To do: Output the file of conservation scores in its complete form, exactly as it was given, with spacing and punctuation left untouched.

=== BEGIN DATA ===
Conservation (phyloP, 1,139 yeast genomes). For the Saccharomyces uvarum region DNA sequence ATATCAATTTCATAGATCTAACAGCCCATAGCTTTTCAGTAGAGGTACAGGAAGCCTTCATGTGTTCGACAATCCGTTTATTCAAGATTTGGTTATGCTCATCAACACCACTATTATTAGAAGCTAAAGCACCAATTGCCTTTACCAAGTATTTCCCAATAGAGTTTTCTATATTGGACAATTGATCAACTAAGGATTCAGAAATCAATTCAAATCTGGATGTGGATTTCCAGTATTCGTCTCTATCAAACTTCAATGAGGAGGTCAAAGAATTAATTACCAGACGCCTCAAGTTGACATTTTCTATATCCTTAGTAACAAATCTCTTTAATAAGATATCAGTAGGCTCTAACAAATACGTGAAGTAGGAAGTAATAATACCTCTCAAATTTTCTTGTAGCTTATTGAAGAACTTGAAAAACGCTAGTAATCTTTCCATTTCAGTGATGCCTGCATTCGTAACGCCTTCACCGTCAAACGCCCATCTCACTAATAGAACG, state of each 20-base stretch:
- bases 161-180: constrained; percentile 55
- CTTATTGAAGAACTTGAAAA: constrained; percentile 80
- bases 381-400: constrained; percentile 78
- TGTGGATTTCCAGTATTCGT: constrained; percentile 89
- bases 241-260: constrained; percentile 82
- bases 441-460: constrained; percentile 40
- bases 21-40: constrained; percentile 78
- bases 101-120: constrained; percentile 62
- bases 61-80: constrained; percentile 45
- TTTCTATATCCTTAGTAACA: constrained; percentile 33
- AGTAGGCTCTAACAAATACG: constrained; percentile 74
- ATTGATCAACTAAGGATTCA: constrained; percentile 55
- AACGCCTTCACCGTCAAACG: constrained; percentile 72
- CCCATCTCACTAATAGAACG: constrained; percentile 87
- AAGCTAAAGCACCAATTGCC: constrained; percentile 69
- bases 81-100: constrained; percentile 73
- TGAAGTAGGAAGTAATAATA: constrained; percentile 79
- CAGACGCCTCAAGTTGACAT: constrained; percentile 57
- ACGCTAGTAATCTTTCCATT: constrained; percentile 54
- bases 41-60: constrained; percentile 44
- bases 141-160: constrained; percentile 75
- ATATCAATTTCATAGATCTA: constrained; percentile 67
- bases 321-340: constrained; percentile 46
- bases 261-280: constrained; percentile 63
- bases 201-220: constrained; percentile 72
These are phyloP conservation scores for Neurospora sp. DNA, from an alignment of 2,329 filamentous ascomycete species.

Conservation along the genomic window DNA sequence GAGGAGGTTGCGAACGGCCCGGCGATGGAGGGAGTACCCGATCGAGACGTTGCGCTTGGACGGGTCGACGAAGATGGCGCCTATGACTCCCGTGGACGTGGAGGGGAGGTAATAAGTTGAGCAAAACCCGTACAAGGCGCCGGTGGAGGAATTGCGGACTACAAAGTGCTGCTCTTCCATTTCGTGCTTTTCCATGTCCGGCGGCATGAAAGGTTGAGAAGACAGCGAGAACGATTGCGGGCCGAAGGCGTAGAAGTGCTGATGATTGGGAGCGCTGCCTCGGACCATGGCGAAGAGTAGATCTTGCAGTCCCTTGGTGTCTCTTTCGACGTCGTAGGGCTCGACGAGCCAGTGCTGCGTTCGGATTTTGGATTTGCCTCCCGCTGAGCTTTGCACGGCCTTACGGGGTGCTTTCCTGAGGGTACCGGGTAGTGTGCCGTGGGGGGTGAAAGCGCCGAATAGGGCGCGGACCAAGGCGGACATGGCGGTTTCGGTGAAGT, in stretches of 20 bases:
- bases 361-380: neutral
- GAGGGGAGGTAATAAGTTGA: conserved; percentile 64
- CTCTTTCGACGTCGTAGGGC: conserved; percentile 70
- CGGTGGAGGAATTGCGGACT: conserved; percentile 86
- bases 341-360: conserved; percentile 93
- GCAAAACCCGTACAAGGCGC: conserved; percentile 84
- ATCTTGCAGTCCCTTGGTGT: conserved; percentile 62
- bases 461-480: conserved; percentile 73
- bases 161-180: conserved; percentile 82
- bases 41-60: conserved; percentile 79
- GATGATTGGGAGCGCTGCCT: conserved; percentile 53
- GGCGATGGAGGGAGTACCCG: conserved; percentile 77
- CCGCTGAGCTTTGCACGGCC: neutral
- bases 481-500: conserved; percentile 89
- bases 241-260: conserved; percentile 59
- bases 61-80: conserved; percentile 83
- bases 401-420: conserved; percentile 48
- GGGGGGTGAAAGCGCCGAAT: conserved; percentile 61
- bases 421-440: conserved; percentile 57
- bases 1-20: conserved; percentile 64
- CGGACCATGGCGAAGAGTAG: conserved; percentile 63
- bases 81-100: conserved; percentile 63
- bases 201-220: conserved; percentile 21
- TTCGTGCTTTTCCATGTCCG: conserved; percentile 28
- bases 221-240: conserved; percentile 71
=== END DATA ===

Conservation (phyloP, 1,139 yeast genomes). For the Saccharomyces uvarum region DNA sequence ATATCAATTTCATAGATCTAACAGCCCATAGCTTTTCAGTAGAGGTACAGGAAGCCTTCATGTGTTCGACAATCCGTTTATTCAAGATTTGGTTATGCTCATCAACACCACTATTATTAGAAGCTAAAGCACCAATTGCCTTTACCAAGTATTTCCCAATAGAGTTTTCTATATTGGACAATTGATCAACTAAGGATTCAGAAATCAATTCAAATCTGGATGTGGATTTCCAGTATTCGTCTCTATCAAACTTCAATGAGGAGGTCAAAGAATTAATTACCAGACGCCTCAAGTTGACATTTTCTATATCCTTAGTAACAAATCTCTTTAATAAGATATCAGTAGGCTCTAACAAATACGTGAAGTAGGAAGTAATAATACCTCTCAAATTTTCTTGTAGCTTATTGAAGAACTTGAAAAACGCTAGTAATCTTTCCATTTCAGTGATGCCTGCATTCGTAACGCCTTCACCGTCAAACGCCCATCTCACTAATAGAACG, state of each 20-base stretch:
- bases 161-180: constrained; percentile 55
- CTTATTGAAGAACTTGAAAA: constrained; percentile 80
- bases 381-400: constrained; percentile 78
- TGTGGATTTCCAGTATTCGT: constrained; percentile 89
- bases 241-260: constrained; percentile 82
- bases 441-460: constrained; percentile 40
- bases 21-40: constrained; percentile 78
- bases 101-120: constrained; percentile 62
- bases 61-80: constrained; percentile 45
- TTTCTATATCCTTAGTAACA: constrained; percentile 33
- AGTAGGCTCTAACAAATACG: constrained; percentile 74
- ATTGATCAACTAAGGATTCA: constrained; percentile 55
- AACGCCTTCACCGTCAAACG: constrained; percentile 72
- CCCATCTCACTAATAGAACG: constrained; percentile 87
- AAGCTAAAGCACCAATTGCC: constrained; percentile 69
- bases 81-100: constrained; percentile 73
- TGAAGTAGGAAGTAATAATA: constrained; percentile 79
- CAGACGCCTCAAGTTGACAT: constrained; percentile 57
- ACGCTAGTAATCTTTCCATT: constrained; percentile 54
- bases 41-60: constrained; percentile 44
- bases 141-160: constrained; percentile 75
- ATATCAATTTCATAGATCTA: constrained; percentile 67
- bases 321-340: constrained; percentile 46
- bases 261-280: constrained; percentile 63
- bases 201-220: constrained; percentile 72
These are phyloP conservation scores for Neurospora sp. DNA, from an alignment of 2,329 filamentous ascomycete species.

Conservation along the genomic window DNA sequence GAGGAGGTTGCGAACGGCCCGGCGATGGAGGGAGTACCCGATCGAGACGTTGCGCTTGGACGGGTCGACGAAGATGGCGCCTATGACTCCCGTGGACGTGGAGGGGAGGTAATAAGTTGAGCAAAACCCGTACAAGGCGCCGGTGGAGGAATTGCGGACTACAAAGTGCTGCTCTTCCATTTCGTGCTTTTCCATGTCCGGCGGCATGAAAGGTTGAGAAGACAGCGAGAACGATTGCGGGCCGAAGGCGTAGAAGTGCTGATGATTGGGAGCGCTGCCTCGGACCATGGCGAAGAGTAGATCTTGCAGTCCCTTGGTGTCTCTTTCGACGTCGTAGGGCTCGACGAGCCAGTGCTGCGTTCGGATTTTGGATTTGCCTCCCGCTGAGCTTTGCACGGCCTTACGGGGTGCTTTCCTGAGGGTACCGGGTAGTGTGCCGTGGGGGGTGAAAGCGCCGAATAGGGCGCGGACCAAGGCGGACATGGCGGTTTCGGTGAAGT, in stretches of 20 bases:
- bases 361-380: neutral
- GAGGGGAGGTAATAAGTTGA: conserved; percentile 64
- CTCTTTCGACGTCGTAGGGC: conserved; percentile 70
- CGGTGGAGGAATTGCGGACT: conserved; percentile 86
- bases 341-360: conserved; percentile 93
- GCAAAACCCGTACAAGGCGC: conserved; percentile 84
- ATCTTGCAGTCCCTTGGTGT: conserved; percentile 62
- bases 461-480: conserved; percentile 73
- bases 161-180: conserved; percentile 82
- bases 41-60: conserved; percentile 79
- GATGATTGGGAGCGCTGCCT: conserved; percentile 53
- GGCGATGGAGGGAGTACCCG: conserved; percentile 77
- CCGCTGAGCTTTGCACGGCC: neutral
- bases 481-500: conserved; percentile 89
- bases 241-260: conserved; percentile 59
- bases 61-80: conserved; percentile 83
- bases 401-420: conserved; percentile 48
- GGGGGGTGAAAGCGCCGAAT: conserved; percentile 61
- bases 421-440: conserved; percentile 57
- bases 1-20: conserved; percentile 64
- CGGACCATGGCGAAGAGTAG: conserved; percentile 63
- bases 81-100: conserved; percentile 63
- bases 201-220: conserved; percentile 21
- TTCGTGCTTTTCCATGTCCG: conserved; percentile 28
- bases 221-240: conserved; percentile 71